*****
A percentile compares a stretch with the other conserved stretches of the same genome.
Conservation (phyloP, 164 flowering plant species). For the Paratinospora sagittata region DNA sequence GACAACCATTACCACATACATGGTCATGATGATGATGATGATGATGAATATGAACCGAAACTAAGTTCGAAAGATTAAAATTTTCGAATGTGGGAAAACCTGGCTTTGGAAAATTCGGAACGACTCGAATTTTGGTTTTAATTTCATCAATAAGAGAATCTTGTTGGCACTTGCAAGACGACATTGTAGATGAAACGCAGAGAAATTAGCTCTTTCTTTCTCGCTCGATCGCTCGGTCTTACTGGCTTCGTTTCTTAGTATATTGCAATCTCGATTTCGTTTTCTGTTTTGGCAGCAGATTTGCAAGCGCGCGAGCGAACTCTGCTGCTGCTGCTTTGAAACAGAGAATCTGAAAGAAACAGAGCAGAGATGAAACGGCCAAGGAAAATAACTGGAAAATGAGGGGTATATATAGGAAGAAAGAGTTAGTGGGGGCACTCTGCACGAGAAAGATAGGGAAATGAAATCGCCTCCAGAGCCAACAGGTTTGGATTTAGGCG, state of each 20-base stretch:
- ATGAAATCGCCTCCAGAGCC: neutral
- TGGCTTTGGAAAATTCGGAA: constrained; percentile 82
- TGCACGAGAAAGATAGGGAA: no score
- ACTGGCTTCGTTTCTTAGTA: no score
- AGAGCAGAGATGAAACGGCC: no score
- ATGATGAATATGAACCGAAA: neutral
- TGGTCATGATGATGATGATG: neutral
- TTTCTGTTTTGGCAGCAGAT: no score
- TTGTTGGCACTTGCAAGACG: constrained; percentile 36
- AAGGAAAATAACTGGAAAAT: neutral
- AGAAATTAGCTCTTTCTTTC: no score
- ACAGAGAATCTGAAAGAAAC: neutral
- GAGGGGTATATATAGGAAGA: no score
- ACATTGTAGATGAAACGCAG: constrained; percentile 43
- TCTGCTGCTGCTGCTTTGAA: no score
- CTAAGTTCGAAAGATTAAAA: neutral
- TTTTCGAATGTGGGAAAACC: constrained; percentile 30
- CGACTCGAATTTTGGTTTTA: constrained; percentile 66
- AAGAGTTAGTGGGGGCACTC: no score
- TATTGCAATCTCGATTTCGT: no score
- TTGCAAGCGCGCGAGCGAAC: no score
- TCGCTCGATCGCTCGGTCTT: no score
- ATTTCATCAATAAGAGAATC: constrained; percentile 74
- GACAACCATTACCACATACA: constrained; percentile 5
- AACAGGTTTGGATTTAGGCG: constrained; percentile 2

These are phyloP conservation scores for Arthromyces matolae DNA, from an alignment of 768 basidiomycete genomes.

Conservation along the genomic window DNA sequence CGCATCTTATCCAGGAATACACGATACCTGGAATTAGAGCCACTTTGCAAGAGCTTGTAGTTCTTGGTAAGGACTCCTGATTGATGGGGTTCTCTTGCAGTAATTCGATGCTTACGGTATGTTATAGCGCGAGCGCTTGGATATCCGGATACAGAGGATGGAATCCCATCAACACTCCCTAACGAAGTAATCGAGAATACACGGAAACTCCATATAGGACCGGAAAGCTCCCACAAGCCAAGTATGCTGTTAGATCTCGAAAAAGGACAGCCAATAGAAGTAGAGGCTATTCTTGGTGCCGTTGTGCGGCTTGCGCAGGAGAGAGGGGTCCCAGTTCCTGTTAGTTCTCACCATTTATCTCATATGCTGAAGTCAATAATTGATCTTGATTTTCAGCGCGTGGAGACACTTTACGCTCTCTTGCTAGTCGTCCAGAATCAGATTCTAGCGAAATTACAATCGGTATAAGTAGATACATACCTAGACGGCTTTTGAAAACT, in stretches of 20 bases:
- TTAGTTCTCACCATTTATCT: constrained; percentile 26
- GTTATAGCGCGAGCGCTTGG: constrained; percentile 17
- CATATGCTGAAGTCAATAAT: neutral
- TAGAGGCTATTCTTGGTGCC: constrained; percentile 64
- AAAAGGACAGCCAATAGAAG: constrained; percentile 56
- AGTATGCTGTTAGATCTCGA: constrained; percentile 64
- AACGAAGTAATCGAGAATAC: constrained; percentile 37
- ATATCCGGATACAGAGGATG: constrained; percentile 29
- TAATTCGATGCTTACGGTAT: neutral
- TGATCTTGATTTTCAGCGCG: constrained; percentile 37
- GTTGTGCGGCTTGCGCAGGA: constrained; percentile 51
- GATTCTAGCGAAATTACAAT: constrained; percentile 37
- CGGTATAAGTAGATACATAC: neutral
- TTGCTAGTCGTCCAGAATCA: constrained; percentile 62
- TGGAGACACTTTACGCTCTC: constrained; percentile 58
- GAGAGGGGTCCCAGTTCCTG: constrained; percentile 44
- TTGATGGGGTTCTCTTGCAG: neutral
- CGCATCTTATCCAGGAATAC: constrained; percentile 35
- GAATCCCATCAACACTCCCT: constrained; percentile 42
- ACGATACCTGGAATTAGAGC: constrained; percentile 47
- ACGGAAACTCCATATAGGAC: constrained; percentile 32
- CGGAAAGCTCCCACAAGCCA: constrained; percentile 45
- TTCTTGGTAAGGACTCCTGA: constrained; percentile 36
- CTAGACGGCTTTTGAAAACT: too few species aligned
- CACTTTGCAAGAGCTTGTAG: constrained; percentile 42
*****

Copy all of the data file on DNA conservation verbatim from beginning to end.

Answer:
A percentile compares a stretch with the other conserved stretches of the same genome.
Conservation (phyloP, 164 flowering plant species). For the Paratinospora sagittata region DNA sequence GACAACCATTACCACATACATGGTCATGATGATGATGATGATGATGAATATGAACCGAAACTAAGTTCGAAAGATTAAAATTTTCGAATGTGGGAAAACCTGGCTTTGGAAAATTCGGAACGACTCGAATTTTGGTTTTAATTTCATCAATAAGAGAATCTTGTTGGCACTTGCAAGACGACATTGTAGATGAAACGCAGAGAAATTAGCTCTTTCTTTCTCGCTCGATCGCTCGGTCTTACTGGCTTCGTTTCTTAGTATATTGCAATCTCGATTTCGTTTTCTGTTTTGGCAGCAGATTTGCAAGCGCGCGAGCGAACTCTGCTGCTGCTGCTTTGAAACAGAGAATCTGAAAGAAACAGAGCAGAGATGAAACGGCCAAGGAAAATAACTGGAAAATGAGGGGTATATATAGGAAGAAAGAGTTAGTGGGGGCACTCTGCACGAGAAAGATAGGGAAATGAAATCGCCTCCAGAGCCAACAGGTTTGGATTTAGGCG, state of each 20-base stretch:
- ATGAAATCGCCTCCAGAGCC: neutral
- TGGCTTTGGAAAATTCGGAA: constrained; percentile 82
- TGCACGAGAAAGATAGGGAA: no score
- ACTGGCTTCGTTTCTTAGTA: no score
- AGAGCAGAGATGAAACGGCC: no score
- ATGATGAATATGAACCGAAA: neutral
- TGGTCATGATGATGATGATG: neutral
- TTTCTGTTTTGGCAGCAGAT: no score
- TTGTTGGCACTTGCAAGACG: constrained; percentile 36
- AAGGAAAATAACTGGAAAAT: neutral
- AGAAATTAGCTCTTTCTTTC: no score
- ACAGAGAATCTGAAAGAAAC: neutral
- GAGGGGTATATATAGGAAGA: no score
- ACATTGTAGATGAAACGCAG: constrained; percentile 43
- TCTGCTGCTGCTGCTTTGAA: no score
- CTAAGTTCGAAAGATTAAAA: neutral
- TTTTCGAATGTGGGAAAACC: constrained; percentile 30
- CGACTCGAATTTTGGTTTTA: constrained; percentile 66
- AAGAGTTAGTGGGGGCACTC: no score
- TATTGCAATCTCGATTTCGT: no score
- TTGCAAGCGCGCGAGCGAAC: no score
- TCGCTCGATCGCTCGGTCTT: no score
- ATTTCATCAATAAGAGAATC: constrained; percentile 74
- GACAACCATTACCACATACA: constrained; percentile 5
- AACAGGTTTGGATTTAGGCG: constrained; percentile 2

These are phyloP conservation scores for Arthromyces matolae DNA, from an alignment of 768 basidiomycete genomes.

Conservation along the genomic window DNA sequence CGCATCTTATCCAGGAATACACGATACCTGGAATTAGAGCCACTTTGCAAGAGCTTGTAGTTCTTGGTAAGGACTCCTGATTGATGGGGTTCTCTTGCAGTAATTCGATGCTTACGGTATGTTATAGCGCGAGCGCTTGGATATCCGGATACAGAGGATGGAATCCCATCAACACTCCCTAACGAAGTAATCGAGAATACACGGAAACTCCATATAGGACCGGAAAGCTCCCACAAGCCAAGTATGCTGTTAGATCTCGAAAAAGGACAGCCAATAGAAGTAGAGGCTATTCTTGGTGCCGTTGTGCGGCTTGCGCAGGAGAGAGGGGTCCCAGTTCCTGTTAGTTCTCACCATTTATCTCATATGCTGAAGTCAATAATTGATCTTGATTTTCAGCGCGTGGAGACACTTTACGCTCTCTTGCTAGTCGTCCAGAATCAGATTCTAGCGAAATTACAATCGGTATAAGTAGATACATACCTAGACGGCTTTTGAAAACT, in stretches of 20 bases:
- TTAGTTCTCACCATTTATCT: constrained; percentile 26
- GTTATAGCGCGAGCGCTTGG: constrained; percentile 17
- CATATGCTGAAGTCAATAAT: neutral
- TAGAGGCTATTCTTGGTGCC: constrained; percentile 64
- AAAAGGACAGCCAATAGAAG: constrained; percentile 56
- AGTATGCTGTTAGATCTCGA: constrained; percentile 64
- AACGAAGTAATCGAGAATAC: constrained; percentile 37
- ATATCCGGATACAGAGGATG: constrained; percentile 29
- TAATTCGATGCTTACGGTAT: neutral
- TGATCTTGATTTTCAGCGCG: constrained; percentile 37
- GTTGTGCGGCTTGCGCAGGA: constrained; percentile 51
- GATTCTAGCGAAATTACAAT: constrained; percentile 37
- CGGTATAAGTAGATACATAC: neutral
- TTGCTAGTCGTCCAGAATCA: constrained; percentile 62
- TGGAGACACTTTACGCTCTC: constrained; percentile 58
- GAGAGGGGTCCCAGTTCCTG: constrained; percentile 44
- TTGATGGGGTTCTCTTGCAG: neutral
- CGCATCTTATCCAGGAATAC: constrained; percentile 35
- GAATCCCATCAACACTCCCT: constrained; percentile 42
- ACGATACCTGGAATTAGAGC: constrained; percentile 47
- ACGGAAACTCCATATAGGAC: constrained; percentile 32
- CGGAAAGCTCCCACAAGCCA: constrained; percentile 45
- TTCTTGGTAAGGACTCCTGA: constrained; percentile 36
- CTAGACGGCTTTTGAAAACT: too few species aligned
- CACTTTGCAAGAGCTTGTAG: constrained; percentile 42